Trying to put a stop to the yo-yo: Bariatric Surgery

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Those of you who have known me for a long time will know that I have always struggled with my weight.  I guess it all started when nasty girls called me ‘fat arse’ in primary school.  I went on my first diet when I was fourteen and have been a yo-yo dieter ever since, trying everything in the book.  You name it; I’ve tried it and probably succeeded at losing the weight.  From the heights of 113.5 kilograms to a low of 60 kilograms (note picture above); just over five years ago I made a decision to put an end to it in the interests of my health.

I had a lapband – a type of bariatric surgery – done.  I lost the weight (and some extra) and managed to keep it off for a number of years as the lapband – at least initially – helped me with hunger.  However, I started to have difficulties with the band about 18 months ago and over the last 12 months more weight than I could ‘stomach’ (pardon the pun) started to come back on.  The lapband was removed in May this year.

I didn’t tell everyone about the band.  In fact, I actively tried to hide it from anyone but my closest friends.  I avoided group lunches or, if I did go, I didn’t eat.  I never went anywhere to eat without knowing where the nearest bathroom was, as food could very easily get stuck.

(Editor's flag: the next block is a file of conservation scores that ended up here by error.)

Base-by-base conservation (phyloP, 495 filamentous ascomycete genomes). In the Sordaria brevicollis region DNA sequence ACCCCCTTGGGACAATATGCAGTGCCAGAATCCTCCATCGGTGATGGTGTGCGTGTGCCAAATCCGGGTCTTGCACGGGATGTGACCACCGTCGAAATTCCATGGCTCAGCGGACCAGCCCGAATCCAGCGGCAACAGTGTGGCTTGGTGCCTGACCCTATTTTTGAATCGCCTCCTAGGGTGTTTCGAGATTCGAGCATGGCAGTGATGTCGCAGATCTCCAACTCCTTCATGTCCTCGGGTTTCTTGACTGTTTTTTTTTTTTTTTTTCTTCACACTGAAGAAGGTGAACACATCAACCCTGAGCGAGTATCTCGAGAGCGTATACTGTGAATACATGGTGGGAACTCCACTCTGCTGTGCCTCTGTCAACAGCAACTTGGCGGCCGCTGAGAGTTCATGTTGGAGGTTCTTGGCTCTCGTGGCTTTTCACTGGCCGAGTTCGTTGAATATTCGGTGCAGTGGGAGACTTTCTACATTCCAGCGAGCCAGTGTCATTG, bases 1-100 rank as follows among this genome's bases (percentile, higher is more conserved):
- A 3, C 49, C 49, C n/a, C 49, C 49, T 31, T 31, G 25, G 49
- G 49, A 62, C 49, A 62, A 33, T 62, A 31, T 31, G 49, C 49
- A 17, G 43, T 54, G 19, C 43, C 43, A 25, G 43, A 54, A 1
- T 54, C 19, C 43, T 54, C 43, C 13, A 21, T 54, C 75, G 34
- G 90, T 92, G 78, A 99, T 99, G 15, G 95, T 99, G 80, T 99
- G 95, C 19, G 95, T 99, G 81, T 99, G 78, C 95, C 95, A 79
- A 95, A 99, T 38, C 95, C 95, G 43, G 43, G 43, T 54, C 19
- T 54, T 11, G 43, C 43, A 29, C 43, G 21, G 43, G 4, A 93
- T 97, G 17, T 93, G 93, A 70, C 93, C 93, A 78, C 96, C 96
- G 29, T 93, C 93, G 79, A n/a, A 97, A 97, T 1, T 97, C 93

So now, I am telling anyone who wishes to hear that next week I will be having a revision to a gastric sleeve.  Unlike the band, this is permanent.  I will be restricted to eating/drinking no more than a cup at a time – and even less, in the first months after surgery.  I wanted to be open about this decision, not because it is up for discussion or that I want to hear anyone’s opinion, but because I have decided that I won’t be keeping secrets anymore.  That’s not to say that I will be explaining myself to every waiter in town when I hardly touch my lunch, but I am not going to avoid social, and sometimes professional, situations as I have often done over the past five years.

The advice I have received is that the sleeve will better assist with hunger, and be much easier to live with compared to the band once the initial months are over.  This is all about me living a long, happy and healthy life.

I don’t regret for a second having the lapband in the first place.  I would not have made a decision to do something permanent at the time, but now I am ready to.  The band gave me confidence to get more active and, as many of you know, I swim 1500m nearly every day now.

I thank you all in advance for your support in the coming months.  And, in the future, when I don’t eat all my food I hope you will understand.

Julia

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